Nigeria’s impulse-driven consumerism and complacent solipsism gnaws at me; it is infectious and in the open for every one to see. It is unsustainable, yet the higher-ups seem unconcerned by it, preferring to import rice from Thailand for distribution in exchange for votes. They tout the rote catechism of lending institutions whose neoliberal ideals only serves to perpetuate poverty.
I begin this piece by giving full disclosure that I am a farmer. My motivation is to call our attention to Nigeria’s race to the bottom, its mono-product economy and the fallacy inherent in touting Agriculture as the solution to our problems. Agriculture alone is NOT the answer. Agriculture is extractionalist. Without a manufacturing base, investments in agriculture, export of commodities and cash crops is a sure way to maintaining dependency and poverty. Nigeria can never be an economic powerhouse even if its agricultural output improves a thousand folds. No meaningful development can be achieved without a vibrant power sector and a defined manufacturing base. Sadly, the country’s manufacturing base shrank in the last 10 years and services grew! Key industries relocated their operations to Ghana – a country with more stable power and political sophistication.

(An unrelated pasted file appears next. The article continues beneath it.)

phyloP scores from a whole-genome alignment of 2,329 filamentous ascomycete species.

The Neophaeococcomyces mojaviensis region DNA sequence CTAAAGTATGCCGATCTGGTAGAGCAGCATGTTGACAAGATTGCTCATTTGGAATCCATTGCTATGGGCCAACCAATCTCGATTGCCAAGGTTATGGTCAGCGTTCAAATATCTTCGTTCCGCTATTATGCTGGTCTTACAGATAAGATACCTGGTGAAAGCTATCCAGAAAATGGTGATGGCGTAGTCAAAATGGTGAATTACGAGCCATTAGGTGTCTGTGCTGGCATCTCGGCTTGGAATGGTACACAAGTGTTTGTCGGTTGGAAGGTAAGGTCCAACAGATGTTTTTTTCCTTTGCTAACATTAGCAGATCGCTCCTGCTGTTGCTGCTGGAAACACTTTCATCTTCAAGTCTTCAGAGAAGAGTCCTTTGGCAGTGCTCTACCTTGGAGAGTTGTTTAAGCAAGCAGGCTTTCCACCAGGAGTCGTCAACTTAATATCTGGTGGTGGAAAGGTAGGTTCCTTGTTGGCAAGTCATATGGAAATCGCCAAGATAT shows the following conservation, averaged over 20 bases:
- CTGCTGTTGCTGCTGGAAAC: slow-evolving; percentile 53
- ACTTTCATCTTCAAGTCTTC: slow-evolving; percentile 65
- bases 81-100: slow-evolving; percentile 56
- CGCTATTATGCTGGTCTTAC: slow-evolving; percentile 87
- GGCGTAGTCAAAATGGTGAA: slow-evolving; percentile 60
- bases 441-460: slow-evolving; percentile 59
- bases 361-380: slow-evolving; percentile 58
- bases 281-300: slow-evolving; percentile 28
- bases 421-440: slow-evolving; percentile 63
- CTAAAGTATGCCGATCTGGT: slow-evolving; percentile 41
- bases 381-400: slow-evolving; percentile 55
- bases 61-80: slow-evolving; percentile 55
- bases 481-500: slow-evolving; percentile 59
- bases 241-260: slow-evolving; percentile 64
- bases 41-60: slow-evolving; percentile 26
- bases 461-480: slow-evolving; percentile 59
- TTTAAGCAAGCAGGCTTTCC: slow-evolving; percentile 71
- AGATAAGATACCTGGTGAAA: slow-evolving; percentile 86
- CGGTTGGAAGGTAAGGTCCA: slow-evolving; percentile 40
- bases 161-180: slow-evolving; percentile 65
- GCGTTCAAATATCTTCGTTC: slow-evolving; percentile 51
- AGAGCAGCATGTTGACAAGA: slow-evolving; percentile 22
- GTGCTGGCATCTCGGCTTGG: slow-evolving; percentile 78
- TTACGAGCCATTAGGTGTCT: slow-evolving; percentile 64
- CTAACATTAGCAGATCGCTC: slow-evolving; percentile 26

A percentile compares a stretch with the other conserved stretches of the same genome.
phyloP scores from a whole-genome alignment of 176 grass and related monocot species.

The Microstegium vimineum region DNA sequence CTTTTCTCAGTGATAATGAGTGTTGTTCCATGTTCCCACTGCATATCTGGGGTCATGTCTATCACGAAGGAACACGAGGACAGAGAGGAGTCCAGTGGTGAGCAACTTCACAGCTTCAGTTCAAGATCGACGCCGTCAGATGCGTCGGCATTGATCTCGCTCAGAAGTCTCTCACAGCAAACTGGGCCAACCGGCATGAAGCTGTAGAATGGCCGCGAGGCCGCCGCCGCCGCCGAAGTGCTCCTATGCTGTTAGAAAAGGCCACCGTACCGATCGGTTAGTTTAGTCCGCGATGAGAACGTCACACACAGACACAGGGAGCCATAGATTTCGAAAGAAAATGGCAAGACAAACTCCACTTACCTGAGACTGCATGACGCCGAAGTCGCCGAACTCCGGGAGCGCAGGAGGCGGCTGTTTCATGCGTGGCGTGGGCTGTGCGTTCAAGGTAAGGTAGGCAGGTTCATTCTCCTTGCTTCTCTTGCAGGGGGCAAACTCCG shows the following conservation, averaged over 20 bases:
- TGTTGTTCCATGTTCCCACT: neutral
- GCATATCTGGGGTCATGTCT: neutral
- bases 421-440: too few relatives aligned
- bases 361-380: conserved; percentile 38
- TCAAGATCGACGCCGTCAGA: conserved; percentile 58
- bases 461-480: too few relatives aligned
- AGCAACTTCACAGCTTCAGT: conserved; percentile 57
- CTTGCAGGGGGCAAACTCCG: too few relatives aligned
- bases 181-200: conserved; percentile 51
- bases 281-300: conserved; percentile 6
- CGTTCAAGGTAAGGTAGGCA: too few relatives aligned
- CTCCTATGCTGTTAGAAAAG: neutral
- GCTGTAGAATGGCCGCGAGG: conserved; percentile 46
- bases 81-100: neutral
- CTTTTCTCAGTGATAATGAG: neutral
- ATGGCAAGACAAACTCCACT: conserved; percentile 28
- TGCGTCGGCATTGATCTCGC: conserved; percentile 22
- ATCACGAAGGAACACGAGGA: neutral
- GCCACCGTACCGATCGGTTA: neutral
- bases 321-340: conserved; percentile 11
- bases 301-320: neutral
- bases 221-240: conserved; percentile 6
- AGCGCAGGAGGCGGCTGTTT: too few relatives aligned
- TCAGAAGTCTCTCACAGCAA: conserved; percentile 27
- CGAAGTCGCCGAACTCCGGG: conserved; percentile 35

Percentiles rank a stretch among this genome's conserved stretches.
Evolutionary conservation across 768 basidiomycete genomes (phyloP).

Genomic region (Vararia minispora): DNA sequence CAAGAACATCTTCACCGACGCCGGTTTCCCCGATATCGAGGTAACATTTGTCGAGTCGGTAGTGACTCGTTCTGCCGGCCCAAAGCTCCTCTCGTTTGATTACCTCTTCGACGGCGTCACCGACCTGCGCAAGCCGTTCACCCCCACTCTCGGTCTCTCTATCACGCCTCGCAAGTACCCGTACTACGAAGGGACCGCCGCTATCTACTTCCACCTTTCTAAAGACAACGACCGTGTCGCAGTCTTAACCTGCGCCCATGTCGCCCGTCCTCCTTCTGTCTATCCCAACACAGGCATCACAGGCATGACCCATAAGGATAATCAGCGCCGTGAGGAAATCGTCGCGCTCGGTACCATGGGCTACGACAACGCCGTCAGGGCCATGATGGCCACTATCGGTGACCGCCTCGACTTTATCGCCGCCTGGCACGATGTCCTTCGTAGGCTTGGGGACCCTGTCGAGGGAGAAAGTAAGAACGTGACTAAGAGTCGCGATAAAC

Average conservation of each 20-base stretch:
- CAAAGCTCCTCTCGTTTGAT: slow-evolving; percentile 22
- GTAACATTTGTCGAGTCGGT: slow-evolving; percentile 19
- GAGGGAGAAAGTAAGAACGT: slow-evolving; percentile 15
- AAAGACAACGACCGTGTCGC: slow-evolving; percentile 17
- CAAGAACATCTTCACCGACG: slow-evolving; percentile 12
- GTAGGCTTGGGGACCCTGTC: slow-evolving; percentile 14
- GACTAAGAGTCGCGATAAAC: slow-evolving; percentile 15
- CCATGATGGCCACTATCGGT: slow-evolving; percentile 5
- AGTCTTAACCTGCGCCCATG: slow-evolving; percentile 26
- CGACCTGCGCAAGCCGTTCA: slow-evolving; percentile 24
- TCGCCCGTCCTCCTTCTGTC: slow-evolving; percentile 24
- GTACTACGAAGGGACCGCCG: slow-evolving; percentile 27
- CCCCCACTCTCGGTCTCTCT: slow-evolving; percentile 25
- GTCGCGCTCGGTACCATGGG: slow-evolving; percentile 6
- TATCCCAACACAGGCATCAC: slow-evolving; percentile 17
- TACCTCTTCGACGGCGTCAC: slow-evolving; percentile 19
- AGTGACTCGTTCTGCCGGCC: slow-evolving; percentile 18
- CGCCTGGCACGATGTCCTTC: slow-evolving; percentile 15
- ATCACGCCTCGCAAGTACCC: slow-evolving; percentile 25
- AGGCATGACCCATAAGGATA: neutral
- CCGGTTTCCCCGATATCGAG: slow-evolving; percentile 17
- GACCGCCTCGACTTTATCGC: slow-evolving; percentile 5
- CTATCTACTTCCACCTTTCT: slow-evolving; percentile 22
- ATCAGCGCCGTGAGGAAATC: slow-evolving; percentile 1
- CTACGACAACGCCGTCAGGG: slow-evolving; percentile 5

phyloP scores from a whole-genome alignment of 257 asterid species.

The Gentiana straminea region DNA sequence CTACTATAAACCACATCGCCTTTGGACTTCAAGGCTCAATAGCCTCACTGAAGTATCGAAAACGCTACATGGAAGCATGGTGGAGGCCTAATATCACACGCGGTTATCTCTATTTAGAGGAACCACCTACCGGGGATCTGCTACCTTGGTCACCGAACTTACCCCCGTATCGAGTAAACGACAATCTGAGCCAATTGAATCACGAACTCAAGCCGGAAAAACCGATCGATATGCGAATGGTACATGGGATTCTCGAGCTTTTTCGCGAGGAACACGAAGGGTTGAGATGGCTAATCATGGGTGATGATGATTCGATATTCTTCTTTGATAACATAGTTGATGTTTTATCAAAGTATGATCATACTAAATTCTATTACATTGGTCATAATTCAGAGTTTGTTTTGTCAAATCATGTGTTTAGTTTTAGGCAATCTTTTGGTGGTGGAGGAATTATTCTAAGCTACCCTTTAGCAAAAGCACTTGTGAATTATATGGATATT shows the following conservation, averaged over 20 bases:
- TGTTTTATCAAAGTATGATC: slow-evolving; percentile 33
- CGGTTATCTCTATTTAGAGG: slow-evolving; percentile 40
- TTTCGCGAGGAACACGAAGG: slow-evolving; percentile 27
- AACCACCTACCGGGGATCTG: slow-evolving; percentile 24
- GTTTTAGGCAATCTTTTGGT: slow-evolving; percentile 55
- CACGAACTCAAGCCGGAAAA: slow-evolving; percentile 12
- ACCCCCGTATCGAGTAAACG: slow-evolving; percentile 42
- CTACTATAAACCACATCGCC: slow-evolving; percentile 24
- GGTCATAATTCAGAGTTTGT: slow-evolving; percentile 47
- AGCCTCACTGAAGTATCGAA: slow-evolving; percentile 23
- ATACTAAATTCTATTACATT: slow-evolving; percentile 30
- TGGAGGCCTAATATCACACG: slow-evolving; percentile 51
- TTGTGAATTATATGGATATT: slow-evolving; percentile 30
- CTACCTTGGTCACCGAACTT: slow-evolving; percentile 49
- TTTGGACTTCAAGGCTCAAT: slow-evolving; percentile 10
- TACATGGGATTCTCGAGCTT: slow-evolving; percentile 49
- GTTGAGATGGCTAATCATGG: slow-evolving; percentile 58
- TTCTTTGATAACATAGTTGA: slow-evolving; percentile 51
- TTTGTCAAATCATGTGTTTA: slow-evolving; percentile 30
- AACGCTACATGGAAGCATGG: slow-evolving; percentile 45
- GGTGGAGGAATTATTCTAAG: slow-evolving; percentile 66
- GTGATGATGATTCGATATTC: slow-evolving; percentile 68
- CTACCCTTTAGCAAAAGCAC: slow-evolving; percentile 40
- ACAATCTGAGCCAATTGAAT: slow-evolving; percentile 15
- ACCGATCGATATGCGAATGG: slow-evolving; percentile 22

The reason behind my postulation is very simple. If Nigeria spends one hundred Naira to manufacture a product within, the money that is used to pay for materials, and other factors of production like labour moves through the economy as each worker, trader, artisan spends it. The multiplier effect of one hundred Naira worth of primary production of that singular good, will add several hundreds of Naira to the Gross National Product (GNP). If this good is manufactured in America instead of Nigeria, the money will be spent in America and the circulation of that money will be within the American Economy. This is the major reason industrialized product-exporting/commodity-importing nations are wealthier while underdeveloped product-importing/commodity-exporting nations are poor. It does not matter whether the country is the world’s largest producer of a commodity/crop or not. Once the country does not produce finished products from that produce/good, it will remain dependent and poor.